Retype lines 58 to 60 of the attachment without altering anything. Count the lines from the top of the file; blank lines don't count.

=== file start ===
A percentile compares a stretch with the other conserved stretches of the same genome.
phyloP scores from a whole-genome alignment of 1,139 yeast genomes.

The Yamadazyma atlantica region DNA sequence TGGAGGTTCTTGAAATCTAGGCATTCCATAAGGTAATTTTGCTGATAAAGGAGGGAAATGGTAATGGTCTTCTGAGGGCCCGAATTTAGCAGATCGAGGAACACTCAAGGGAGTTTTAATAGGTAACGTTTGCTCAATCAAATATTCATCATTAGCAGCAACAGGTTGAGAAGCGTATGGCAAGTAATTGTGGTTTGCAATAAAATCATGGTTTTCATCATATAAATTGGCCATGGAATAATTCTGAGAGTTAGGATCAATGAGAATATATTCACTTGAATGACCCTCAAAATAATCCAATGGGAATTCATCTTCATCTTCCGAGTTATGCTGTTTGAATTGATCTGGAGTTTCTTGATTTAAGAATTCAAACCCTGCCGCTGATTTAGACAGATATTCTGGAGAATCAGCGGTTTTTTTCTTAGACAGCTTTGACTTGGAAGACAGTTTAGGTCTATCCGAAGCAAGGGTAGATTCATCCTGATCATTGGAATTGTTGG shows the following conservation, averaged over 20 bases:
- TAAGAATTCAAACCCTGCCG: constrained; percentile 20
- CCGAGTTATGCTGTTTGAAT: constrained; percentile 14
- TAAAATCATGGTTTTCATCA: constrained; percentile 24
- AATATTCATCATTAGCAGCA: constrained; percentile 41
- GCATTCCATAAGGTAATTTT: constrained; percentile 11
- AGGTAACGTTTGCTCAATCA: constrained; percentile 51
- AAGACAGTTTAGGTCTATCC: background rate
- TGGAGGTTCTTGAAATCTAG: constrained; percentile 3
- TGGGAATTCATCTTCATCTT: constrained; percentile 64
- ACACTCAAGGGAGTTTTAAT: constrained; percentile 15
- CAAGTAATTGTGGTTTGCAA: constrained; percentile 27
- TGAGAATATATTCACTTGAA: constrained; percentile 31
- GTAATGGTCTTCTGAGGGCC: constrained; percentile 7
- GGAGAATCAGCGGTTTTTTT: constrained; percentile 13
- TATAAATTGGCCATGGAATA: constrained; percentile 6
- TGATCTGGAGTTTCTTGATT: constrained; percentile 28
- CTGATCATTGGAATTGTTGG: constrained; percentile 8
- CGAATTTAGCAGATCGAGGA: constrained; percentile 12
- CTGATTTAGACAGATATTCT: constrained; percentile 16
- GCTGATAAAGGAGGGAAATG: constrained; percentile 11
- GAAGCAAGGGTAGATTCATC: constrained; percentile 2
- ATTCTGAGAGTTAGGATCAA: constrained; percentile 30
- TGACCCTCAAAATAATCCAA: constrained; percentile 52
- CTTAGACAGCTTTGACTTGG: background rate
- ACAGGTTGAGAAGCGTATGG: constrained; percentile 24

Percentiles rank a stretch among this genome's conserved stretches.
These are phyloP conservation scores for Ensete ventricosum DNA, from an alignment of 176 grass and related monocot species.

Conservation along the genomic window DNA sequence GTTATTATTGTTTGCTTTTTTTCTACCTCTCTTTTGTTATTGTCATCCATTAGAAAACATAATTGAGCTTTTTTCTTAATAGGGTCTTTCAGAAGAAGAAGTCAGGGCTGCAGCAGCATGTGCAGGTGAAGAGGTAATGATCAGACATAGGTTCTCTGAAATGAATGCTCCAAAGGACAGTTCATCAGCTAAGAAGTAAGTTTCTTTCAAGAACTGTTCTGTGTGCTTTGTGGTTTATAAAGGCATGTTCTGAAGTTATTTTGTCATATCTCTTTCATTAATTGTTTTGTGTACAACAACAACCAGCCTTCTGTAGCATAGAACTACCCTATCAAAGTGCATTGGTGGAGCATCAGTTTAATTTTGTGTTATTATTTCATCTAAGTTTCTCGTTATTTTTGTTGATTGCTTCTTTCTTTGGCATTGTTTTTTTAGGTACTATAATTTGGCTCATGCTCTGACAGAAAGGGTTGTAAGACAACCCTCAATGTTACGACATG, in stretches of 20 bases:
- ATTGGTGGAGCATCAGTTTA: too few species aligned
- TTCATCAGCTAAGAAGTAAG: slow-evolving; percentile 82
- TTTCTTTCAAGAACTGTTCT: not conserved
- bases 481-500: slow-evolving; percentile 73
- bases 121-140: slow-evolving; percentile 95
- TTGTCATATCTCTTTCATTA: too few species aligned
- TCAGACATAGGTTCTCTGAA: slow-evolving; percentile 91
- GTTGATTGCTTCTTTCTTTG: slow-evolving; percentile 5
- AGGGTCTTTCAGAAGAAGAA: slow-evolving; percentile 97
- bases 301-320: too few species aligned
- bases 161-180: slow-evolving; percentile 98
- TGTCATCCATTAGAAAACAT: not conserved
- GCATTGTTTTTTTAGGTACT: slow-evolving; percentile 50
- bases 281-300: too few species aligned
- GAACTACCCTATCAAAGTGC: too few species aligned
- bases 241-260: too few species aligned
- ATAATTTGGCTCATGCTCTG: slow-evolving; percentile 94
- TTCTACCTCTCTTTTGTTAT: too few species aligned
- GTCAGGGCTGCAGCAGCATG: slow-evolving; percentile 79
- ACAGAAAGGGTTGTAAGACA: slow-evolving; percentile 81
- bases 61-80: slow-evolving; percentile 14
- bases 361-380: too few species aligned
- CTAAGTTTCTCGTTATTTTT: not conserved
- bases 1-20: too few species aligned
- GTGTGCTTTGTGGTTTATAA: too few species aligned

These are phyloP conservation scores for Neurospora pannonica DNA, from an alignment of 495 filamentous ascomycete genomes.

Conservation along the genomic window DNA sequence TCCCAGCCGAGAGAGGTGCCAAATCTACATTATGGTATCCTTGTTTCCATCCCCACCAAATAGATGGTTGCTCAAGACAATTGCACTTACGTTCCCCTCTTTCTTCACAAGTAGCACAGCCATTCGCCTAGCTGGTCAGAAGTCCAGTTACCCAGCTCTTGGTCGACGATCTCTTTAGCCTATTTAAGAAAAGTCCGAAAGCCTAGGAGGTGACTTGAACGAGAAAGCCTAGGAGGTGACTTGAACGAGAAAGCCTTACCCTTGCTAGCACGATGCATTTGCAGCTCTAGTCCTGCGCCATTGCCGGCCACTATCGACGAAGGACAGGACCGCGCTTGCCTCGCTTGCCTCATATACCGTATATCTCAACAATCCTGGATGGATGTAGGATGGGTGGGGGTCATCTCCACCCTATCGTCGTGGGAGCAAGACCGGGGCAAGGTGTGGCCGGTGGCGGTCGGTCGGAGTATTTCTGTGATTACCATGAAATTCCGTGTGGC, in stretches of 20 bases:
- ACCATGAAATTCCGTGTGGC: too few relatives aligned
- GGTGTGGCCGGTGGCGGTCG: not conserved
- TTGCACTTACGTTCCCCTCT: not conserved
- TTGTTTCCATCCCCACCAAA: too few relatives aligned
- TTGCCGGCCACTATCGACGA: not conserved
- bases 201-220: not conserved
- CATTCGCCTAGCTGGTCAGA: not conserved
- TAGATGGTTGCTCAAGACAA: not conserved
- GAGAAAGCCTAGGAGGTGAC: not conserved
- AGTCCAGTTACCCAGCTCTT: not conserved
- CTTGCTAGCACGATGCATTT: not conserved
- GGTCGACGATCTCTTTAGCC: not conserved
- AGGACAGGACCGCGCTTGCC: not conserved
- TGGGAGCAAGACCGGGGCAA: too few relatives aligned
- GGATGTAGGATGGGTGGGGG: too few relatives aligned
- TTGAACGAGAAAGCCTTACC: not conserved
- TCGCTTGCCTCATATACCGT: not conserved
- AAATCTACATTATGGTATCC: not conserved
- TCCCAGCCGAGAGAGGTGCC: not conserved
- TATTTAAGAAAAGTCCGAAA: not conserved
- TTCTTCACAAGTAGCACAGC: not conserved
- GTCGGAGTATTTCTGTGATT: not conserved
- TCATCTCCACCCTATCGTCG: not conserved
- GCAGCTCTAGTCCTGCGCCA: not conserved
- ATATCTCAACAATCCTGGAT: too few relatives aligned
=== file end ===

Conservation along the genomic window DNA sequence TCCCAGCCGAGAGAGGTGCCAAATCTACATTATGGTATCCTTGTTTCCATCCCCACCAAATAGATGGTTGCTCAAGACAATTGCACTTACGTTCCCCTCTTTCTTCACAAGTAGCACAGCCATTCGCCTAGCTGGTCAGAAGTCCAGTTACCCAGCTCTTGGTCGACGATCTCTTTAGCCTATTTAAGAAAAGTCCGAAAGCCTAGGAGGTGACTTGAACGAGAAAGCCTAGGAGGTGACTTGAACGAGAAAGCCTTACCCTTGCTAGCACGATGCATTTGCAGCTCTAGTCCTGCGCCATTGCCGGCCACTATCGACGAAGGACAGGACCGCGCTTGCCTCGCTTGCCTCATATACCGTATATCTCAACAATCCTGGATGGATGTAGGATGGGTGGGGGTCATCTCCACCCTATCGTCGTGGGAGCAAGACCGGGGCAAGGTGTGGCCGGTGGCGGTCGGTCGGAGTATTTCTGTGATTACCATGAAATTCCGTGTGGC, in stretches of 20 bases:
- ACCATGAAATTCCGTGTGGC: too few relatives aligned
- GGTGTGGCCGGTGGCGGTCG: not conserved